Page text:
Ten years after the death of John Kramer, a new game begins with
signs that point to Kramer himself being behind it all once more.
Directed by Michael Spierig and Peter Spierig
Written by Pete Goldfinger and Josh Stolberg
Starring Tobin Bell, Matt Passmore, Callum Keith Rennie,
Laura Vandervoort, Hannah Emily Anderson,
Paul Braunstein, Clé Bennett, Josiah Black,
Mandela Van Peebles, Brittany Allen
Sequel to 2010's Saw: The Final Chapter
For horror buffs like myself, the long-awaited eighth installment in the always entertaining Saw franchise was one of the most exciting things to look forward to this year. Jigsaw was clearly a franchise entry made by fans for fans. It continues the saga of the Jigsaw Killer and his many apprentices, never once attempting to reboot or retcon the seven films that came before it. It does justice to the series and delivers a film that celebrates the franchise as a whole as well as looks to the future for new possibilities.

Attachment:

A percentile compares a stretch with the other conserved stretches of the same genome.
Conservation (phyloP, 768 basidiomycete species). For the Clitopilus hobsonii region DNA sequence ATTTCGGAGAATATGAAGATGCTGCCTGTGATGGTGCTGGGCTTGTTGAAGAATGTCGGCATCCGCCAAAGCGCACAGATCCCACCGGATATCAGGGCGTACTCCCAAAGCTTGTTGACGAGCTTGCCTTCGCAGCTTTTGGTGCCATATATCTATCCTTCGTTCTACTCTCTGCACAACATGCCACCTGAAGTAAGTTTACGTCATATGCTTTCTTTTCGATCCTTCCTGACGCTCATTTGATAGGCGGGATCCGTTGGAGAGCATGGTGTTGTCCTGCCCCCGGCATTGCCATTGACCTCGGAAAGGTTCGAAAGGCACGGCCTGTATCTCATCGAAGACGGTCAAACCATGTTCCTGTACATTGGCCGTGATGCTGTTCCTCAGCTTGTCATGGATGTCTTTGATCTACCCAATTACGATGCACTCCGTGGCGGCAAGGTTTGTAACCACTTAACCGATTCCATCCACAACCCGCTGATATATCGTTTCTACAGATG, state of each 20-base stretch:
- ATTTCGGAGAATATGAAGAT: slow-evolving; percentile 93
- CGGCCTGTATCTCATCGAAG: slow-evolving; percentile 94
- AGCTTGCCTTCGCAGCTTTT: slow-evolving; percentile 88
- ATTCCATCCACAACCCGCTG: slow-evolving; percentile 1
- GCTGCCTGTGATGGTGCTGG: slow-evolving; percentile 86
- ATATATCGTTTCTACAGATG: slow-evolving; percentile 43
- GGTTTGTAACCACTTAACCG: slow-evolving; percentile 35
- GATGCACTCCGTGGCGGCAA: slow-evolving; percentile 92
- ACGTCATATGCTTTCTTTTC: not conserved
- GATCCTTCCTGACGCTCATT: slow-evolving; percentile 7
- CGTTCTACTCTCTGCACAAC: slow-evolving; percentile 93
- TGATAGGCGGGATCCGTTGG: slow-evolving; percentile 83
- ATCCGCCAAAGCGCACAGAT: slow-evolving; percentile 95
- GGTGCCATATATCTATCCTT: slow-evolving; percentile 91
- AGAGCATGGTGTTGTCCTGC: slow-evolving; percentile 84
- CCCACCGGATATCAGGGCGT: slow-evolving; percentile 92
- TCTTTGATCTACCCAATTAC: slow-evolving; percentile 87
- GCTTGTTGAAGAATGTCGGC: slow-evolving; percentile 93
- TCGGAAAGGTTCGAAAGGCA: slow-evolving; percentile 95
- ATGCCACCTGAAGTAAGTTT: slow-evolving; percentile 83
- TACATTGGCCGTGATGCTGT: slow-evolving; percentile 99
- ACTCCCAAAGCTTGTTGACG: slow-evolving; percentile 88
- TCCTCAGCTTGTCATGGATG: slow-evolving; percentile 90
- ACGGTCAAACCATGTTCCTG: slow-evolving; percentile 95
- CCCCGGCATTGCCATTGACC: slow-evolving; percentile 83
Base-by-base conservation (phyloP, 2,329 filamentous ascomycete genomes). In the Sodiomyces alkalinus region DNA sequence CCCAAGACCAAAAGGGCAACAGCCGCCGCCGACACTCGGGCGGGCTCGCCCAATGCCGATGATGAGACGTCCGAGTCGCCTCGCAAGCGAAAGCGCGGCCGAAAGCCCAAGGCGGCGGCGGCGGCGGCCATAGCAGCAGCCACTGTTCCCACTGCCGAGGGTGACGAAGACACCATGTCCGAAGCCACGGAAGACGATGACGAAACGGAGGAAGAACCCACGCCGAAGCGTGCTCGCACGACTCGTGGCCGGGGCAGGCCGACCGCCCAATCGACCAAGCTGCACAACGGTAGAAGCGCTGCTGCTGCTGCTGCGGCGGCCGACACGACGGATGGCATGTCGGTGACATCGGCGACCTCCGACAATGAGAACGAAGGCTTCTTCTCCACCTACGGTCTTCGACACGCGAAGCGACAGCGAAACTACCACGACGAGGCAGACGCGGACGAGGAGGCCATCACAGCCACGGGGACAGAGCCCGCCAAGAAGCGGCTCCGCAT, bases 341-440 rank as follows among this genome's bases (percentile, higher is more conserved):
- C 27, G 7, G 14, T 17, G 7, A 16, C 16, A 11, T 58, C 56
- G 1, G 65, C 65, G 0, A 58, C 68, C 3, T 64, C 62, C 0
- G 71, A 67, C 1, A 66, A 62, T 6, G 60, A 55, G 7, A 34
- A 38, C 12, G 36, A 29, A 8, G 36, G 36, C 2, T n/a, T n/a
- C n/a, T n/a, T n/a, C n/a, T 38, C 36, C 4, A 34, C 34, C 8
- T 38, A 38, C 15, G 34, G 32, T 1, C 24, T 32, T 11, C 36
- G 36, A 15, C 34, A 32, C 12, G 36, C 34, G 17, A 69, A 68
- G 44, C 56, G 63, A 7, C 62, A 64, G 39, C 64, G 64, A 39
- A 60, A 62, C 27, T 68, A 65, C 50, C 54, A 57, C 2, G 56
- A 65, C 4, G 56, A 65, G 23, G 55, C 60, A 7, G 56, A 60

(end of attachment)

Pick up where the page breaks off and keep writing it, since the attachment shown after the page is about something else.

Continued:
The story revolves around a new string of bizarre murders tied to an elaborate game. Being that it's the same M.O. as John Kramer, the Jigsaw Killer, the police dig deeper and find his blood on one of the bodies. Now the question becomes whether or not Kramer is really dead. The film does a great job keeping the audience in the dark for just the right amount of time, until the franchise's trademark twist ending comes along and brings us all into the light. When Charlie Clouser's now iconic theme starts playing, every horror fan will get a shiver down their spine and rejoice that Saw is back for Halloween once again.
Jigsaw is one of the best entries in the franchise because it remembers where it came from. It keeps the game interesting and gives us a host of victims we don't really feel sorry for because they're horrible people. It's what we've all come to expect from this franchise and frankly, it's good to have it back. In the age of reboots, it's refreshing for a long-standing horror series to continue one ongoing story instead of scrapping everything with a hard reimagining. More horror franchises could learn from Saw. I'm looking at you, Texas Chainsaw. Jigsaw is an old friend you haven't seen in a while, but have so many fond memories with. Enjoy, horror fans.